Tip Toe Hippo purports to engage in serious trading. So, the devs assure traders that the system can be trusted with a $30,000+ account. A 5+% monthly profit is also promised. This return rate is not attractive at all, given the high amount of investment required. Let’s look at other features of the product in this Tip Toe Hippo review.
The vendor of this EA is anonymous. There is no information whatsoever that can help us know who they are and what they do. The lack of this info creates serious trust issues.
Tip Toe Hippo offering
The robot comes with the following features:
- Trades on indexes; GER30, JPN225, and US30.
- The minimum amount needed to begin trading is $1,000. However, the recommended amount is $5000 if you want to attain satisfactory returns.
- A manual and video installation guide is provided.
- Runs on the MT4/5 platform.
- System upgrades are available.
- Easy to use.
Tip Toe Hippo has 3 subscription options. We have the monthly, quarterly, and annual packages that cost $50, $100, and $250 respectively. The pricing is evidently cheap and hence affordable. A 30-day money-back guarantee is also offered. But is the robot worth it? The ‘trading results’ section will provide more insight into this query.
How it works
Tip Toe Hippo is a Forex robot that implements direct automatic trade copying. As such, it copies real-time Forex signals of other traders. The EA then automatically replicates the positions taken into the account of its clients.
As aforementioned, this robot is involved in copy trading. This also means that it does not receive the layout of the approach from the accounts it copies trades from. In a nutshell, it simply follows the trades blindly. This is disadvantageous, especially for traders who would like to know the specifics of the actual approaches at play. Is trend-following involved? How are gains optimized and risks minimized? Are market reversals paid attention to? Is scalping used? Is focus put on range markets? Etc. These traders will never know.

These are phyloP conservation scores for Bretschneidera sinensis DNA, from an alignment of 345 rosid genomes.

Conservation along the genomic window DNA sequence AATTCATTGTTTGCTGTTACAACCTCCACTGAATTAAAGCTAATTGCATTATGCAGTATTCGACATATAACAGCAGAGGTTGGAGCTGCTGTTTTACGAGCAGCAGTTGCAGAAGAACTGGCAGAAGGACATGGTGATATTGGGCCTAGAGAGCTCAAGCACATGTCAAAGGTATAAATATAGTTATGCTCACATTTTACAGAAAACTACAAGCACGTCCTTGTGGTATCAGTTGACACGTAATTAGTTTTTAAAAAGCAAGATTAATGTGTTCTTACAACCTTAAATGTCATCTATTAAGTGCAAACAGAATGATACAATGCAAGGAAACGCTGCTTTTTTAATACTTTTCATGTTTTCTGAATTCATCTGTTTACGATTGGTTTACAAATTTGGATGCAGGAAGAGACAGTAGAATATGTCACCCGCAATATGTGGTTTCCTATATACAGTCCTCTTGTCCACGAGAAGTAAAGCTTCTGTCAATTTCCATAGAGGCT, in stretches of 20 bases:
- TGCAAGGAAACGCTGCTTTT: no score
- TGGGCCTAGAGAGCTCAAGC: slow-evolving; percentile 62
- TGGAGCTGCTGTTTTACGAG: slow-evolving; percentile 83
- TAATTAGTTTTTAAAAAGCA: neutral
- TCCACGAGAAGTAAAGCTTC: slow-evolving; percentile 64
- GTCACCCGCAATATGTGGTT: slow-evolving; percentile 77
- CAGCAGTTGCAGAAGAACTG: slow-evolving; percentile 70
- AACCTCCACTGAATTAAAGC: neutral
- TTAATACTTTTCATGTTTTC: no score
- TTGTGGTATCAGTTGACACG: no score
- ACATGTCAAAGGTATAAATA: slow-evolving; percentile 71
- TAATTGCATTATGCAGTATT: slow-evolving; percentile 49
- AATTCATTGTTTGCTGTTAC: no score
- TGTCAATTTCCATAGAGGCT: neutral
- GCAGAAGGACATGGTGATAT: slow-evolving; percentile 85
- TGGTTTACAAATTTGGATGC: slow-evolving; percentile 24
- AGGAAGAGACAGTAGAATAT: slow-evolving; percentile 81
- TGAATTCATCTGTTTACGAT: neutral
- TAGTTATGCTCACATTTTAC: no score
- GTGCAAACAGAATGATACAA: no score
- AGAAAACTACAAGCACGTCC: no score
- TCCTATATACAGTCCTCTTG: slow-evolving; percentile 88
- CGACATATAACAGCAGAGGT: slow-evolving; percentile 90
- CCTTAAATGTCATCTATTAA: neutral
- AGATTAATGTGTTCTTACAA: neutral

The image posted is blurry and does not shed much light on the EA’s past performance. In an attempt to explain to us what the above chart means, the vendor tells us that the system underwent a 9 year historical test using true tick data. In the process, a maximum drawdown of 15% was made. We are also informed that the bot attained consistent equity growth over time —including the hold-out period. However, there is no way of verifying this information.
We have a real USD account that runs on the MT4 platform and uses a leverage of 1:200. The EA is generating profits at a slow rate, having attained a gain of 30.17% in under 5 months. In particular, it has been making daily and monthly profits at rates of 0.19% and 5.88% respectively. The good news is that the drawdown rate is low—5.87%.
The system has completed 172 trades with 5,094.20 lots. This lot figure is enormous and could only mean one thing: the account is exposed to many risks. The performance of the trades is also worrying. Only 54% of the long positions and 34% of the short trades have been won.
The table above indicates that the robot made a series of bad trading choices that caused it to suffer many losses for the better part of September.
We could not find any user reviews on the robot’s official website or on trusted third-party websites like FPA, Trustpilot, and Myfxbook.com. Therefore, we don’t know if the EA has buyers yet.